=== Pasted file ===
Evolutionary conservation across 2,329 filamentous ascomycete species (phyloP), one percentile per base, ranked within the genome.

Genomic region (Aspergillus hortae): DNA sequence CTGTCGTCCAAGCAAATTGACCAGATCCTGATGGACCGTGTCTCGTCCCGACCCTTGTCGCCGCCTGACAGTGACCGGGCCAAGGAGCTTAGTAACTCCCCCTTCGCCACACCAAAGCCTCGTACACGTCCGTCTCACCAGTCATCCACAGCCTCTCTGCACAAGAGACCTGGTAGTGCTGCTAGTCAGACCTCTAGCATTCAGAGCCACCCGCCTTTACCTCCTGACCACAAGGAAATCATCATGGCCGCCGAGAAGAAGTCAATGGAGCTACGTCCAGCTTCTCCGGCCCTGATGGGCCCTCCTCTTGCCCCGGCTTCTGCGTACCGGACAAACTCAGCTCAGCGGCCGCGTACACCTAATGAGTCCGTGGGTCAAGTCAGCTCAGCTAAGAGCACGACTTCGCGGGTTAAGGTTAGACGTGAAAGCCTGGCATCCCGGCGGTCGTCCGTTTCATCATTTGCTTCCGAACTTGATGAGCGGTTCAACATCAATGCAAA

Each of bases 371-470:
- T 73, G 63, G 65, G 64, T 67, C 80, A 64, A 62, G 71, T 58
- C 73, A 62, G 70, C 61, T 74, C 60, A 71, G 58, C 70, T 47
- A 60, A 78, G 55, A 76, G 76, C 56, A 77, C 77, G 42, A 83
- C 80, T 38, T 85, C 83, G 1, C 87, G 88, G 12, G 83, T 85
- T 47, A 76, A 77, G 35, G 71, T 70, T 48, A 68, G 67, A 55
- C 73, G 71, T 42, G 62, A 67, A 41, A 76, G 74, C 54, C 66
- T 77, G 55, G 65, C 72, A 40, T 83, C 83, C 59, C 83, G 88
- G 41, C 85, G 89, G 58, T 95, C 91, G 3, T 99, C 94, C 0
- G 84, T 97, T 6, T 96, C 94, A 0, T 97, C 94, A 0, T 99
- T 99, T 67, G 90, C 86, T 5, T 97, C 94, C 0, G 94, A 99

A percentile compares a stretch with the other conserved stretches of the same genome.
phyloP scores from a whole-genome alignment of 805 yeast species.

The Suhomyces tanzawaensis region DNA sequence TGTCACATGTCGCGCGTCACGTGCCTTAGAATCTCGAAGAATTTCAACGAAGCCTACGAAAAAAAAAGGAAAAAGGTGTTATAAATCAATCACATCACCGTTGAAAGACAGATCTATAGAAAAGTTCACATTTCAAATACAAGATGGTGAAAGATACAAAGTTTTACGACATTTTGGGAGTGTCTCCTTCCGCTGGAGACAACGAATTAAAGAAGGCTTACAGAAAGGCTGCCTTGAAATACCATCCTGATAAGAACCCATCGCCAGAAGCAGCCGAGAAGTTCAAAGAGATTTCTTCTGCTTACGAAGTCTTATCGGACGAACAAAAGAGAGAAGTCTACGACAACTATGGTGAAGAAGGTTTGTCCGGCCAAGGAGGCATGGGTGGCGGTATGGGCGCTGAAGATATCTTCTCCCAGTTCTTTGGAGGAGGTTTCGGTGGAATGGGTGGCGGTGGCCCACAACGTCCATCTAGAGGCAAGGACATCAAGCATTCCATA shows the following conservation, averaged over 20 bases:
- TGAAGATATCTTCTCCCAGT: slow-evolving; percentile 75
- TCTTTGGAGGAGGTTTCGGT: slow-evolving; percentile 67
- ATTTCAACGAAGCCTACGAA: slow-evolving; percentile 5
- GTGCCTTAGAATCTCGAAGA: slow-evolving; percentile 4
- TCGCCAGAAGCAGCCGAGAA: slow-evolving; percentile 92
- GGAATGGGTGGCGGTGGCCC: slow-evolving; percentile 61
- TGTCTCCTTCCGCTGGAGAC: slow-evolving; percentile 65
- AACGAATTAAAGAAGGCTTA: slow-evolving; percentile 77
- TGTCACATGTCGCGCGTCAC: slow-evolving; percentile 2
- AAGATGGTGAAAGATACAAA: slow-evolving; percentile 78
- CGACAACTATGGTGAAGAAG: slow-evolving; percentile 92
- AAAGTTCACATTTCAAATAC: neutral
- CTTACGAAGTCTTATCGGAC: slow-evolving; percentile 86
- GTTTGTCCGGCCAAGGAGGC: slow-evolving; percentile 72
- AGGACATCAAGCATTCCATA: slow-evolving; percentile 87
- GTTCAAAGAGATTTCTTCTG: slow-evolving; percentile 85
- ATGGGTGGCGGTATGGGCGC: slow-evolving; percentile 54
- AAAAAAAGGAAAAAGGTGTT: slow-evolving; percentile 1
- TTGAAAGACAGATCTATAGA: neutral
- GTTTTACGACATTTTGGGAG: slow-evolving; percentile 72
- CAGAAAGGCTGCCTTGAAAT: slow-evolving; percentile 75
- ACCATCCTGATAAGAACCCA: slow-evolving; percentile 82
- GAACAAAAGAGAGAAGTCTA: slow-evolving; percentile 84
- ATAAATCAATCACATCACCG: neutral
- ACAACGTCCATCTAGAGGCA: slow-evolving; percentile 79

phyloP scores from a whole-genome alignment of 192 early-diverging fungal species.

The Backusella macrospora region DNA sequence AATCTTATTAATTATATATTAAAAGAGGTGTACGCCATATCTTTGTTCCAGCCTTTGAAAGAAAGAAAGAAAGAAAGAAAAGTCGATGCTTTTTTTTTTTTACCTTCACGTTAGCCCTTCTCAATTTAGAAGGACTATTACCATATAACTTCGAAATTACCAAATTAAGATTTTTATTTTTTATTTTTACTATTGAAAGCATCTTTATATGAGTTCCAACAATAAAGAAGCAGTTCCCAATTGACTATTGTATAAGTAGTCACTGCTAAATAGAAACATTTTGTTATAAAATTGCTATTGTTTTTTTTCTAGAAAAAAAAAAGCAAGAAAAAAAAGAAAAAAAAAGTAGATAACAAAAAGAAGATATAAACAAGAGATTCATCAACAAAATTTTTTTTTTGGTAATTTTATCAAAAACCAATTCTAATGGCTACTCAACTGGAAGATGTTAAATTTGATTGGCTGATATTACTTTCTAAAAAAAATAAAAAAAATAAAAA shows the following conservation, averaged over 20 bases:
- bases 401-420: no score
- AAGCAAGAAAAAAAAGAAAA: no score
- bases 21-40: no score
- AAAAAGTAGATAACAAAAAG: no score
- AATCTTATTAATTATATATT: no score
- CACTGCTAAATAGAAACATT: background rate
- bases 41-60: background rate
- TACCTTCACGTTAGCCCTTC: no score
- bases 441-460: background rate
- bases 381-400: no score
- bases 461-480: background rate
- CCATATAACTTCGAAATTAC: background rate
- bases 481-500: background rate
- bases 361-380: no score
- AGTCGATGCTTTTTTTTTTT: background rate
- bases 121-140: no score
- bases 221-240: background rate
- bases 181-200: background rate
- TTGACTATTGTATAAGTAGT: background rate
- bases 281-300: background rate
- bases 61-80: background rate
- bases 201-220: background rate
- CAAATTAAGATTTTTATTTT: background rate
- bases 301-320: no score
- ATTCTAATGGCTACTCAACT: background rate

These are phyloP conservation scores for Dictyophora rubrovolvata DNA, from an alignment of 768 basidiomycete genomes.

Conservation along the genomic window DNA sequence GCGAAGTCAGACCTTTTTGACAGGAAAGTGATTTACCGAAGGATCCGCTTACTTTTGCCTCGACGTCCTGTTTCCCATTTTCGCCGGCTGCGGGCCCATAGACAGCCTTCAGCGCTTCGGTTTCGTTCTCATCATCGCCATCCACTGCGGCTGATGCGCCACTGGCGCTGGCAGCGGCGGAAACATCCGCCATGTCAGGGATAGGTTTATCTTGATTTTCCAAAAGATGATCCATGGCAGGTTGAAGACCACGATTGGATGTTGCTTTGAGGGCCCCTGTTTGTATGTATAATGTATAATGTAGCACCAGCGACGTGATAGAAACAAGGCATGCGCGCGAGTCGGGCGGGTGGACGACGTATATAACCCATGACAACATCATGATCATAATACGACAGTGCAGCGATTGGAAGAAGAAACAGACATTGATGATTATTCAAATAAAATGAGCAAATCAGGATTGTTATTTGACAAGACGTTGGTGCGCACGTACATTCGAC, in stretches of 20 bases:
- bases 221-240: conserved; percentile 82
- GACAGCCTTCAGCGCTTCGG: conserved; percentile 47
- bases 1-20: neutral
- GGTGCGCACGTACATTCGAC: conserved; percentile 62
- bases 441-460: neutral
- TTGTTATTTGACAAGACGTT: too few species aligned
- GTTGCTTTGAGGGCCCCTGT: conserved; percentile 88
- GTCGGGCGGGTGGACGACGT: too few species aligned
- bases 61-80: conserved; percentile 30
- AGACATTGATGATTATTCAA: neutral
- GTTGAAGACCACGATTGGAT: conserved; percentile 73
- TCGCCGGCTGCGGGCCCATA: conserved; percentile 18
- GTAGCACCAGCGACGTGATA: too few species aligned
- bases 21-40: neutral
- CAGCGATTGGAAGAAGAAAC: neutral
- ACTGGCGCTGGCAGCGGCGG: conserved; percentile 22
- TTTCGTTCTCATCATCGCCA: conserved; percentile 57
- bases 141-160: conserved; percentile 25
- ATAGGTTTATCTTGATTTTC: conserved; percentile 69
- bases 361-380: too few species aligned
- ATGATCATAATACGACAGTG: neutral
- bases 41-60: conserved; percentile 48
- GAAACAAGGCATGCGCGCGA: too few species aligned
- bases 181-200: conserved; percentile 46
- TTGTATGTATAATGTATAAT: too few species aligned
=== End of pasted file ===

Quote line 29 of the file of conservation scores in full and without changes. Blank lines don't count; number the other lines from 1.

- CTTACGAAGTCTTATCGGAC: slow-evolving; percentile 86